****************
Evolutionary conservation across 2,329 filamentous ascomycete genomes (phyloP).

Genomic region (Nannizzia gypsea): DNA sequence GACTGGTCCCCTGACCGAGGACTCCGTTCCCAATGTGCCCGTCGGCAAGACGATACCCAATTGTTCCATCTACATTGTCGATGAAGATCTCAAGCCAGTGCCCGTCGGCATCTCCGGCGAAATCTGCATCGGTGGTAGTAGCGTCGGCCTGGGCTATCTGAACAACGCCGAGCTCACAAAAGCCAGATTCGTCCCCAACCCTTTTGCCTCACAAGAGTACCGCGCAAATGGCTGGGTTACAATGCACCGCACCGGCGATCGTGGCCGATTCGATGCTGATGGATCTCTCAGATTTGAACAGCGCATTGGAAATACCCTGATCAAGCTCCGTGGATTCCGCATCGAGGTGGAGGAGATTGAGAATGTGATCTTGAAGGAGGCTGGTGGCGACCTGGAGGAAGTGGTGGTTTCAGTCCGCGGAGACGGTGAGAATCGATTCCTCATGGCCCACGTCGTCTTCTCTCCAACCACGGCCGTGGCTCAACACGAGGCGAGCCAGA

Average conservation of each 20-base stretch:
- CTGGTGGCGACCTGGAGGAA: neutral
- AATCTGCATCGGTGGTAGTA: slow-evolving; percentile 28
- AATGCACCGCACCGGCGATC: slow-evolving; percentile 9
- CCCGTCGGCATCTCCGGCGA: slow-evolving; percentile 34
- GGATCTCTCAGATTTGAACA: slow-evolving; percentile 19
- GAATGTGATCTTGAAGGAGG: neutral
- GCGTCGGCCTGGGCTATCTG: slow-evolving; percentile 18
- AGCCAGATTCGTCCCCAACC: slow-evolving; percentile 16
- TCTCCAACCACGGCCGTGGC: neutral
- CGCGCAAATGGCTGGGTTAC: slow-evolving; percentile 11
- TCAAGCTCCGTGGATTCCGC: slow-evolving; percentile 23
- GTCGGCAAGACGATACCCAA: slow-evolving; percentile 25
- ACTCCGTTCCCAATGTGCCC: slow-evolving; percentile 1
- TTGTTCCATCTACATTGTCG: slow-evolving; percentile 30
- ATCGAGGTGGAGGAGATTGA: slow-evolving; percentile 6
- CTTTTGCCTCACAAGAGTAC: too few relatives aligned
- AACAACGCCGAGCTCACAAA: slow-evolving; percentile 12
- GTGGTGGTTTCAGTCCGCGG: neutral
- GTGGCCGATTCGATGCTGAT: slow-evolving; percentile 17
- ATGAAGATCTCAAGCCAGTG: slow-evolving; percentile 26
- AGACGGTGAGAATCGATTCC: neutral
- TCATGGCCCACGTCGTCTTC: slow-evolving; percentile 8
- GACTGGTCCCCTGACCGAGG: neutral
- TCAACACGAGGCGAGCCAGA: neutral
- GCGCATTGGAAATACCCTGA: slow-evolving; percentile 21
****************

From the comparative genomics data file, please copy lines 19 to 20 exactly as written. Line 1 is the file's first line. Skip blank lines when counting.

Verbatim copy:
- CTTTTGCCTCACAAGAGTAC: too few relatives aligned
- AACAACGCCGAGCTCACAAA: slow-evolving; percentile 12